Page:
(Adds details, union comment)
TORONTO, Nov 7 (Reuters) - Potash Corp of Saskatchewan (POT.TO) has reached a tentative deal with striking workers at its Allan, Cory, and Patience Lake mines in Western Canada, the company and union said on Friday.
About 500 workers walked off the job on Aug. 7 after contract talks broke down over union demands for a greater share of the company’s profits.
The three mines, located in the potash hotbed of Saskatchewan, account for about 6 percent of world production and 30 percent of the company’s annual output.
The workers, who are represented by the United Steelworkers union, will vote on ratification of the tentative agreement on Nov. 13.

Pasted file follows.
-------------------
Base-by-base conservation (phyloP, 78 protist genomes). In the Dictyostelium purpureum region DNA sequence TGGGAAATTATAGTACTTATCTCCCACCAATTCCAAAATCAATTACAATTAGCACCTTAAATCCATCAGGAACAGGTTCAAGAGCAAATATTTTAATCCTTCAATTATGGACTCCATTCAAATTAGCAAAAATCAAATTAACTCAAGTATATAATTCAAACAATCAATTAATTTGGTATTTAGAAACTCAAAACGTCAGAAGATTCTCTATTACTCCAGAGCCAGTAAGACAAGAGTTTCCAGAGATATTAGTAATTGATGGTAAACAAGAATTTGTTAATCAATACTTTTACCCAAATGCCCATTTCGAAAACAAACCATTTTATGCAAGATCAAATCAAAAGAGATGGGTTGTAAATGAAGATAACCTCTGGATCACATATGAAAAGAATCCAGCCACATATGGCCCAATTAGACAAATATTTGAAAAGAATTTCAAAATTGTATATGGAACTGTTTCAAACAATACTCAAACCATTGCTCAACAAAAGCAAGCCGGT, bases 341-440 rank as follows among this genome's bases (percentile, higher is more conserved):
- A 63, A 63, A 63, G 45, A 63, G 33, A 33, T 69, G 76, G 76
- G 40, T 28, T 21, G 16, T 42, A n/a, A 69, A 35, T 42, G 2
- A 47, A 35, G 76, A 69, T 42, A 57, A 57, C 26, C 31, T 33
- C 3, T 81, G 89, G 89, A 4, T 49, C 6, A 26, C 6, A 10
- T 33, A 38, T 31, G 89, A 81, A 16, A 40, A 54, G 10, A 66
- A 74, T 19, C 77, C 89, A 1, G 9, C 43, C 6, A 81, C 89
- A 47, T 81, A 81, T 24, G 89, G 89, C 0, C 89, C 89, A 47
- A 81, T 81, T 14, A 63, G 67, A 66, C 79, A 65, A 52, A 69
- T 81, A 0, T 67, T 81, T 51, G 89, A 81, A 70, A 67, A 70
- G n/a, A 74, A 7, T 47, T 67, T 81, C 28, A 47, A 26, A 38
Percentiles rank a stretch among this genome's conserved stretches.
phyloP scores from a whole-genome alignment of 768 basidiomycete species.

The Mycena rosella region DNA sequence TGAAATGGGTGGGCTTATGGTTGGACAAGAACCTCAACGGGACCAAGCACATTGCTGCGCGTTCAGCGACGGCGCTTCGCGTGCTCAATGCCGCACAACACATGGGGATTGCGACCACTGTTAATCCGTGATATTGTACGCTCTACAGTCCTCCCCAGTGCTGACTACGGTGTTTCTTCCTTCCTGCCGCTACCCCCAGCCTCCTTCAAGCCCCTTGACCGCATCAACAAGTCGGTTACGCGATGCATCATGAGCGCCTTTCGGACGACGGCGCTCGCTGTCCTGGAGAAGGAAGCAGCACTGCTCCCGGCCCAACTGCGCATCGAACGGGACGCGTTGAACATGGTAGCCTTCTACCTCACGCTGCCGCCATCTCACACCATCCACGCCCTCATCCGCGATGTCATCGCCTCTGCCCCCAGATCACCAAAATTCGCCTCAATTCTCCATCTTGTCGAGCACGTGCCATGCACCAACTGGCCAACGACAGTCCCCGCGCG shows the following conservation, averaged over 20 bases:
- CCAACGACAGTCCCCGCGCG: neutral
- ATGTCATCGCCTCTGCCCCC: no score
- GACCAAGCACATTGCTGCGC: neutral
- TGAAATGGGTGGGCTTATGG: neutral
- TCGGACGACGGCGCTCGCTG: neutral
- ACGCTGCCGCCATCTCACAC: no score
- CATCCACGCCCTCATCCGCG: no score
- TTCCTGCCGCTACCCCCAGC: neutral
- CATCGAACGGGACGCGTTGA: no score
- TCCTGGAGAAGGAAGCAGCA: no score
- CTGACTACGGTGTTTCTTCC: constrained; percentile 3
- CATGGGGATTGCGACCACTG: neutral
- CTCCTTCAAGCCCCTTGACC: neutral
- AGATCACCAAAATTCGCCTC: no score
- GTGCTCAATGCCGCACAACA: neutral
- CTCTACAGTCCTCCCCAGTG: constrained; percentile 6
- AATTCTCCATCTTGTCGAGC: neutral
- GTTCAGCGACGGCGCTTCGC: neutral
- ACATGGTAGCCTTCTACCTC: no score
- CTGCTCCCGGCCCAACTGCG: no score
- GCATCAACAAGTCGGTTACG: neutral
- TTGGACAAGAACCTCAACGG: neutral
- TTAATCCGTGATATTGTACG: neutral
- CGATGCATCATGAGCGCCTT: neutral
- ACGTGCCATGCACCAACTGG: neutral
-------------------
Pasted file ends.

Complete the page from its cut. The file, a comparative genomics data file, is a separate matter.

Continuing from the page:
“The question for us is a logistical problem right now, because we have so many members away working. So we have to give them notice for them to come back and vote,” said union official Roger Falconer. He would not give details on the deal.
A Potash spokesman was not immediately available for comment.
At the time of the walkout, Potash was reaping record profits due to soaring world demand for fertilizer to boost crop yields, leaving the company essentially sold out of potash at a time of sky-high prices.
But since then, the global financial crisis has prompted hedge funds and other investors to sour on commodities in general, and has raised concerns that farmers will cut back on fertilizer use as crop prices retreat.
The company has been mining at a reduced capacity at the Allan mine, which is the largest of the three.
Shares of the company, which have sunk more than 60 percent since June, were flat at C$94.25 on the Toronto Stock Exchange on Friday.
$1=$1.17 Canadian Reporting by Cameron French; editing by Rob Wilson